Sex & Relationships
Ask An Expert: How To Make A Long Distance Relationship Work
There’s no definition of what a “normal” relationship consists of, but when most of us think about having a significant other our minds generally turn to romantic dates, family outings, trips together, Netflix night ins and hungover mornings in bed — so what do you do when it looks like you and your partner are going to apart for some time, or you meet someone that happens to live on the other side of the world? Long-distance relationships are a complete no-no for lots of people, but for some, there’s no other option than to be away from your S/O for some time. We’re not here to say a LDR is the worst thing ever, in fact, they work perfectly for lots of couples, but they definitely take a lot of work, commitment and effort. So how do you know if your relationship can withstand the test of time and go the distance? We asked Relationship Expert for Grapevine Holly Zink what she thinks what are the makings of a successful long-distance relationship.
Independence is vital
Now that you and your other half are living in different cities, states, or even countries, you need to learn how to live your own lives separately. That means having your own jobs, friends, hobbies, and lives. Independence in an LDR is vital so you don’t end up relying on the other person for happiness, which is bad in any relationship whether you’re together or apart.
When you begin an LDR you need to learn how to do all the things you’re used to doing with your partner by yourself. According to Holly, if two people in a relationship are too reliant on each other, it could put an extra emotional strain on your relationship. “When in a long distance relationship, you have to create a healthy balance between being dependent on one another and being your own people,” she says. So it’s super important for you to do things by yourself — meet up with your friends, find a new hobby, and do not sit at home wondering what the other person is doing, wherever they are.
Communication is key
Lots of “normal” relationships work despite there sometimes being a lack of communication on either side. But this just won’t cut it in a long-distance relationship. Because you can’t see each other in person, it’s important to keep a constant flow of healthy communication between the two of you, whether it be via text, video chat, or phone calls. “The phrase ‘communication is key’ especially applies to long-distance relationships,” Holly explains. If you’re applying tip number one to your relationship properly, chances are you’ll be super busy a lot of the time and will sometimes struggle to find time to talk. It’s really important that you take time out of your busy schedule, even just for five minutes, to check in on your bae. “Make time each day to talk to your partner about how their day went,” Holly advises. “Since you can’t talk face-to-face with your partner, try incorporating video chat into your daily or weekly routine. No matter how busy both of your schedules are, communication is something you should never drop the ball on.” Anyone who’s even been in a relationship with incompatible communication methods knows the struggle.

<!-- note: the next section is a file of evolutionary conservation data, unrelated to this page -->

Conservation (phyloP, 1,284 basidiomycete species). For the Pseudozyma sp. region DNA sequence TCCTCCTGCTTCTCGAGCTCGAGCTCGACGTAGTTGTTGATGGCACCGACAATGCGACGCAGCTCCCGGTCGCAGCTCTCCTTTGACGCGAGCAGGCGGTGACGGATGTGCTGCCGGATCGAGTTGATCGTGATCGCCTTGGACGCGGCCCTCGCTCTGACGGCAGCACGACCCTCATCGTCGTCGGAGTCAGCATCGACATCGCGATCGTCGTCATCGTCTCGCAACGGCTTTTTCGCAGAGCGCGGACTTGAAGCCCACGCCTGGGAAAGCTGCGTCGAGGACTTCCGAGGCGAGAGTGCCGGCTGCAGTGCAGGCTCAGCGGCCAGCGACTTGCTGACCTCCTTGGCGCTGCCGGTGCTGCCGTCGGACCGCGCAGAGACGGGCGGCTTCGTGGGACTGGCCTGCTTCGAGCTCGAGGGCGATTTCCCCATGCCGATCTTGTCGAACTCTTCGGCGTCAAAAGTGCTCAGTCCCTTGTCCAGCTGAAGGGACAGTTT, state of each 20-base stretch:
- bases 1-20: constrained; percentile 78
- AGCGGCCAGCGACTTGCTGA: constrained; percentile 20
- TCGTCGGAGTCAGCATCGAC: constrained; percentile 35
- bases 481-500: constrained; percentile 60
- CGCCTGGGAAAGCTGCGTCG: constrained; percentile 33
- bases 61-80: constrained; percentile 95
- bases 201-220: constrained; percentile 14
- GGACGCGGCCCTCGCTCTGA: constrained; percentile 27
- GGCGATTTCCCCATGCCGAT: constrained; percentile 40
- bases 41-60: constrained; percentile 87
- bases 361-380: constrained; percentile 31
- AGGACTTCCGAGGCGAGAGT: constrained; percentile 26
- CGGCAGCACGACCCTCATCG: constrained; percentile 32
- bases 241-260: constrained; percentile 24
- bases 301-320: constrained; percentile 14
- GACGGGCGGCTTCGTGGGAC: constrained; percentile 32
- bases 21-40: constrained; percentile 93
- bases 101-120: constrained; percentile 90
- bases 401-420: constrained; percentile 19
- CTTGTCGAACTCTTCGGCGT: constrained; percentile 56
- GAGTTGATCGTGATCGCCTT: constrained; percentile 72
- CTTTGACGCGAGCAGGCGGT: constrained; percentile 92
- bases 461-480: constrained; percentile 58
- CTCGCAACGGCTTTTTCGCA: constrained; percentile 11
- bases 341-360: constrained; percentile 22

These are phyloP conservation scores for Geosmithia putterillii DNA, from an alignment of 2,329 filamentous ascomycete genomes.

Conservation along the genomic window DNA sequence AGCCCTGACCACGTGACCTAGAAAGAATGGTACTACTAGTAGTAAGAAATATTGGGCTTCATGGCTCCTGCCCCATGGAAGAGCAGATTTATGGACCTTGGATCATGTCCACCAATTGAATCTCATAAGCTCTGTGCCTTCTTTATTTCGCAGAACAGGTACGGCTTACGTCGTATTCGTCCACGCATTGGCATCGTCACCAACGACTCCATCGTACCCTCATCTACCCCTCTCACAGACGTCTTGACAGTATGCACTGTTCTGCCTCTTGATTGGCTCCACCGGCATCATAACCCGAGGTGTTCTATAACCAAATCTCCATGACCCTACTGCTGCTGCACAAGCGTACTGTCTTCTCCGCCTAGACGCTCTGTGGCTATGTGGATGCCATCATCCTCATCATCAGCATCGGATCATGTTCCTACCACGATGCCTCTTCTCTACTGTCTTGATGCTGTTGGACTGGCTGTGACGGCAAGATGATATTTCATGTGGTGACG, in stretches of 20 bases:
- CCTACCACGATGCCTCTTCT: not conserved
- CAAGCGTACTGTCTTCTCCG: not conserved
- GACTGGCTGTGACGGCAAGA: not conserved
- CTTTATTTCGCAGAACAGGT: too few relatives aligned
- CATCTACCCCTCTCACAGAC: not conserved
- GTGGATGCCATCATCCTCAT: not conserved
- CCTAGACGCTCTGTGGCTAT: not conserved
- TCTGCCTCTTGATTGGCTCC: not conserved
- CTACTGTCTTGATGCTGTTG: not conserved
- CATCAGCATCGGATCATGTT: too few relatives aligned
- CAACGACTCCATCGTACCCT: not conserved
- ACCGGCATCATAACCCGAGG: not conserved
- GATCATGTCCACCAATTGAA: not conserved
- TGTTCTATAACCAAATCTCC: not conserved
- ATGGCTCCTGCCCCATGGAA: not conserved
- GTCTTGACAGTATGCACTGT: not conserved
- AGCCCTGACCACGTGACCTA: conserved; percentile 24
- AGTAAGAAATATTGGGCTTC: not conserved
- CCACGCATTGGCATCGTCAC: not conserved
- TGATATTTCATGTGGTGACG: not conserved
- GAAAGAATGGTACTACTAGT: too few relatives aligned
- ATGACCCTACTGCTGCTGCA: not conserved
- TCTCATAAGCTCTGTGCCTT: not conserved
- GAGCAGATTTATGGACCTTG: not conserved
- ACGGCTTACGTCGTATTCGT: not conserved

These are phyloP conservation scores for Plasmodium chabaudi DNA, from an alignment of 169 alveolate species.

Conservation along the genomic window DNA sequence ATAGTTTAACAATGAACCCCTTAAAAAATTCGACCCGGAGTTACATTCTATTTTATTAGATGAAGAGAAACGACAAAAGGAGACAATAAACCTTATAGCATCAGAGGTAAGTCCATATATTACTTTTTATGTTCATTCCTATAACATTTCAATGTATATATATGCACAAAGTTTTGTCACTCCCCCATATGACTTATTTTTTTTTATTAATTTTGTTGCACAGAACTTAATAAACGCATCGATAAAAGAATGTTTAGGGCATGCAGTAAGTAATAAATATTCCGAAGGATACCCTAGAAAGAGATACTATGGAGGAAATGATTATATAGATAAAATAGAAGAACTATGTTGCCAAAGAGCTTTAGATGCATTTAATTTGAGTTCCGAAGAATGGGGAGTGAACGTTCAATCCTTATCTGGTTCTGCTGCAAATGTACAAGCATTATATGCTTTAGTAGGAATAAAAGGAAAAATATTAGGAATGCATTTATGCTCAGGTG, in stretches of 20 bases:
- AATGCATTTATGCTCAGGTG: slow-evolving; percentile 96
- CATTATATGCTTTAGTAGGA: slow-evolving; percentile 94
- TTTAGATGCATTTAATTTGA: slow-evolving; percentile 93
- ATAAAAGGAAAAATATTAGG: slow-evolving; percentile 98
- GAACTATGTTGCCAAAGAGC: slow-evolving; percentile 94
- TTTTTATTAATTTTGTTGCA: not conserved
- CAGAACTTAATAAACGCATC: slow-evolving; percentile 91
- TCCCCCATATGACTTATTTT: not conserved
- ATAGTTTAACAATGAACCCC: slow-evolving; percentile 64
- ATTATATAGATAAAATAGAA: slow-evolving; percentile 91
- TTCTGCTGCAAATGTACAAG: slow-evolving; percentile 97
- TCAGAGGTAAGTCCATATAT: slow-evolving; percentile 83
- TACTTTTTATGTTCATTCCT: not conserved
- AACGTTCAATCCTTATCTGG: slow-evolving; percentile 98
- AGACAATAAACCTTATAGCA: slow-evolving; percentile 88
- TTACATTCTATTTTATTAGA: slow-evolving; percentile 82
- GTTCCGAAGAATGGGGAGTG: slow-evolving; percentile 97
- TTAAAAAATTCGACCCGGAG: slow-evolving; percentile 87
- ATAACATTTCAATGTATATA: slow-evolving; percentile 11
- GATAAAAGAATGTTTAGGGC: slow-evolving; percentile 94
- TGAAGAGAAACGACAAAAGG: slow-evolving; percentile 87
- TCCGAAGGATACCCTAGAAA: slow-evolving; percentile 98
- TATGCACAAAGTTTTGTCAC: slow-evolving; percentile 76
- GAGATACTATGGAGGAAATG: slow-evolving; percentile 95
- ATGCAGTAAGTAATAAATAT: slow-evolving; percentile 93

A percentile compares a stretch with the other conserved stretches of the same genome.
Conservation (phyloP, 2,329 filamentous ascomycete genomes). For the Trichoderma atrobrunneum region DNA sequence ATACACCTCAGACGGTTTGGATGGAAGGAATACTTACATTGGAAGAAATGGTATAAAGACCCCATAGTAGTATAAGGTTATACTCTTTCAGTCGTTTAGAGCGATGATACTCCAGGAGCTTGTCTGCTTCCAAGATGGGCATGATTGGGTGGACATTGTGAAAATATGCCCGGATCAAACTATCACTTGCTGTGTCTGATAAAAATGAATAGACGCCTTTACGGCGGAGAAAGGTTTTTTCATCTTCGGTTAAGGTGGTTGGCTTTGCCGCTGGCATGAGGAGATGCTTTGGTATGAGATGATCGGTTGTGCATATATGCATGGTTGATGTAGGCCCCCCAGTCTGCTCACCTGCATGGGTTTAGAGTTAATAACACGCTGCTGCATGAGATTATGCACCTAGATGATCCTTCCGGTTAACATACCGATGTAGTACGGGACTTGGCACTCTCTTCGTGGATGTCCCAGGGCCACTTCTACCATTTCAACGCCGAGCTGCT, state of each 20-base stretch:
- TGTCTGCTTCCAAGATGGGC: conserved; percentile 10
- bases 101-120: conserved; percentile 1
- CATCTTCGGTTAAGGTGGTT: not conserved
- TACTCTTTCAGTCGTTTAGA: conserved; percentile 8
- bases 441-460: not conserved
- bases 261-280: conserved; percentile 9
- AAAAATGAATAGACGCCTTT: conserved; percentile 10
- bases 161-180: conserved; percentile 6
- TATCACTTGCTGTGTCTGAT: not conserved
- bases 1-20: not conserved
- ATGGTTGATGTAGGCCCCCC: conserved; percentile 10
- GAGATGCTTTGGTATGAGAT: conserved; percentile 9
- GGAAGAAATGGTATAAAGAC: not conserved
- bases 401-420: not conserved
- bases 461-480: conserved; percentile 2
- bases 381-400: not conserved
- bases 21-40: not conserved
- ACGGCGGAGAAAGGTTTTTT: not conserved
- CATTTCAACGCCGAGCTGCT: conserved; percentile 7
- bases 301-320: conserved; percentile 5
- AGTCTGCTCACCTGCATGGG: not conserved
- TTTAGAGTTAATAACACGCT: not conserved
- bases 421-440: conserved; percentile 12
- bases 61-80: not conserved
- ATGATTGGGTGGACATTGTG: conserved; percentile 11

It’s also important to let your partner know when you have an issue with them. A long-distance relationship is different in the sense that you can’t simply see each other to kiss and make up, so if you don’t communicate how you are feeling, anger and resentment will build up. Sure, you don’t want to spend your precious moments FaceTiming or in-person with your love processing a disagreement, but if you don’t talk about what you need to, chances are you won’t have more of that face-to-face time in the long run at all, and you don’t want that, either. Have an open and honest conversation about how both of you feel and don’t leave any problem unresolved. That’s that on that.
Don’t forget about date night!
Although right now you can’t be together in person, it’s important to still share intimate, everyday couple activities with your BF/GF so the relationship can feel somewhat normal in abnormal circumstances — so that means never forgetting about date night. If you had a night a week that you would put aside for each other while you were together, it’s important to keep this going while you’re apart. This is vital to keep the chemistry alive in your relationship, says Holly. “You could both have a romantic dinner together using video chat, or watch the latest Netflix movie at the same time,” she suggests. “Anything to stay connected!” You don’t want your daily call to your significant other to feel like a chore that you begin to loathe, so try video chatting each other from new locations, like your local cafe or favorite brunch spot. Make the same efforts for online date night as you would for date night in person so your partner knows you still care. PRO TIP: Use the Google Chrome extension Netflix Party to sync up your separate screens.
Have an end plan
Like all relationships, it’s only worth it if you see a future together. But to have that future together, it’s necessary for your long-distance relationship to have an end date. “No long-distance relationship can stay ‘long-distance’ forever,” Holly says. “You must have an ultimate end goal, whether it be to move in together in a year or to get engaged or married. What’s the point of continuing your relationship if you both don’t know what you want in the end?” So whether you’re both away at college for four years or one person is away working for an indefinite amount of time, you’re going to have to have that conversation about compromise and deciding who is going to move where and when in the end.
No relationship is easy — traditional or long distance — but certain people make the strain worth it. You just have to know how to do an LDR the right way.